By Chloe Horne, Stewardship Specialist, PRI

CH headshot

In many countries, this year’s annual general meeting (AGM) season is fast approaching. A growing number of investors have been busy filing shareholder proposals – that is, putting forward asks to companies, to be voted on by shareholders at their AGMs.

However, drafting and filing the proposal is just one part of the picture. The post-filing actions investors take (see stages 5-8 below) have rarely been more important, as average investor support levels for shareholder proposals fall and sustainability issues become more pressing.

Why has support been falling?

Chart 1: steps involved in filing a shareholder proposal


While the number of ESG-related shareholder proposals filed has grown around 20% between 2021 and 2022,1  average support has fallen from around 32% to 27% in the same period.2

Falling support levels can be explained by several factors. For one, the types of asks put to companies over the last year have been more demanding and prescriptive.3

For example, with many companies having already made long-term commitments to sustainability goals, some filers are now focusing on how companies are implementing their commitments. These asks are often associated with lower shareholder support levels.4  5

Evidence also shows that companies and filers are increasingly willing to have a shareholder proposal withdrawn in exchange for the company committing to action. According to Ceres,6  110 climate-related commitments were made by US companies in 2022 in exchange for withdrawing the proposal, compared to just under 75 the previous year. In this way, filers may achieve their intended outcome and avoid the time and costs associated with the filing process; some companies may even prefer to agree to requested action rather than receive the broader public scrutiny that’s often associated with a proposal being put to an investor vote.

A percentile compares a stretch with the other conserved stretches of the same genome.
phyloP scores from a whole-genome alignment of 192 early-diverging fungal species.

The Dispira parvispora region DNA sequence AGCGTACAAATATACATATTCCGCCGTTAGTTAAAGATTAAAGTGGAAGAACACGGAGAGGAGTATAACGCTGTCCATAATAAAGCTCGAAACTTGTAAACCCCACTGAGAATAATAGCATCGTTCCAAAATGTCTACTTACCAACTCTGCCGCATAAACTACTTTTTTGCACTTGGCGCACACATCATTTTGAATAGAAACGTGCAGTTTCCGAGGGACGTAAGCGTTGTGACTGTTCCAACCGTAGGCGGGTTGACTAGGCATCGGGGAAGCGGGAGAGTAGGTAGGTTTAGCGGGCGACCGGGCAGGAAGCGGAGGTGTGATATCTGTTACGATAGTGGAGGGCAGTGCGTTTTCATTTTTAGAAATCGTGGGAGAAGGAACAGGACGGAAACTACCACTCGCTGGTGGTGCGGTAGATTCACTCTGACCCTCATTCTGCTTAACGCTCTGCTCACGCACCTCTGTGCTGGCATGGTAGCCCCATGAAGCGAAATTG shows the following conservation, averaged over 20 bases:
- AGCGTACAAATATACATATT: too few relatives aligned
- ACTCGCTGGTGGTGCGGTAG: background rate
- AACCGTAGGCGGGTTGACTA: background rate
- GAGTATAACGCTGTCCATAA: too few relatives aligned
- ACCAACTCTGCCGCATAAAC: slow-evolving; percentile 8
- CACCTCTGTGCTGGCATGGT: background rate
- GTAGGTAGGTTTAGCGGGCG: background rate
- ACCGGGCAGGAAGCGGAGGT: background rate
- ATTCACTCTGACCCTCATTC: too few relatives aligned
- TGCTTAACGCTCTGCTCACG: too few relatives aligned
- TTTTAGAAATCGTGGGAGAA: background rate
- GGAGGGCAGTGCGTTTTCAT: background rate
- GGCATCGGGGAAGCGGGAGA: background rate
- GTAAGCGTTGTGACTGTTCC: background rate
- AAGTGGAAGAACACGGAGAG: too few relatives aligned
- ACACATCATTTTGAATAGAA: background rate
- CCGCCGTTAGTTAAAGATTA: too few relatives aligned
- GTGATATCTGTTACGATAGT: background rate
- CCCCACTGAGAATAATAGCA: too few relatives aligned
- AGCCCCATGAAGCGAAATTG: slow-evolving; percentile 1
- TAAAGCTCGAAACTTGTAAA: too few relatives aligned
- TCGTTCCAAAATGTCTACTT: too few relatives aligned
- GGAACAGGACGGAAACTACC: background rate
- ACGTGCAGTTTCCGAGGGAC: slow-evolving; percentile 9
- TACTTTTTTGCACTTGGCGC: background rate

The shareholder proposals left on the ballot will therefore likely include those that filers and companies were unwilling to agree on – including more demanding or ambitious asks, and other asks that are likelier to gain less support.7

Another factor contributing to falling support may be the increasing and misguided opposition to ESG in the US, which may have led to reluctance by some investors to use voting as a tool to make progress on sustainability outcomes, or support proposals that could be seen as controversial.

How can you commit the company to action?

Given the above challenges, we need more effective shareholder proposals and board accountability. This means building support for filed proposals, negotiating well and holding companies to their commitments when proposals have been withdrawn.

Below are some general points we collected over the last year from investors who have filed proposals in different markets. It’s important to note that local rules and legislation (such as proxy solicitation in the US) apply, and to help investors in this area we’ve created country-specific factsheets in eight key markets.

Ensure withdrawn proposals are well negotiated

One of the challenges investors face when agreeing to a commitment in exchange for withdrawing a proposal is companies not holding up their side of the bargain. Where agreements may be made in private, it may be easy for companies to treat their commitment as a low priority, make slow progress, or not make progress at all.8  And without the public forum of an AGM, it may be more difficult for filers to hold companies to account.

So how do you ensure that when you withdraw a proposal, the agreement is sufficiently ambitious, and the company is held to its commitments?

Insights from investors:

  • Only consider withdrawing a proposal if the negotiated agreement is in line with your desired outcomes. This means ensuring the commitment and the timeframe to achieving it are proportionate to the urgency and severity of the issue.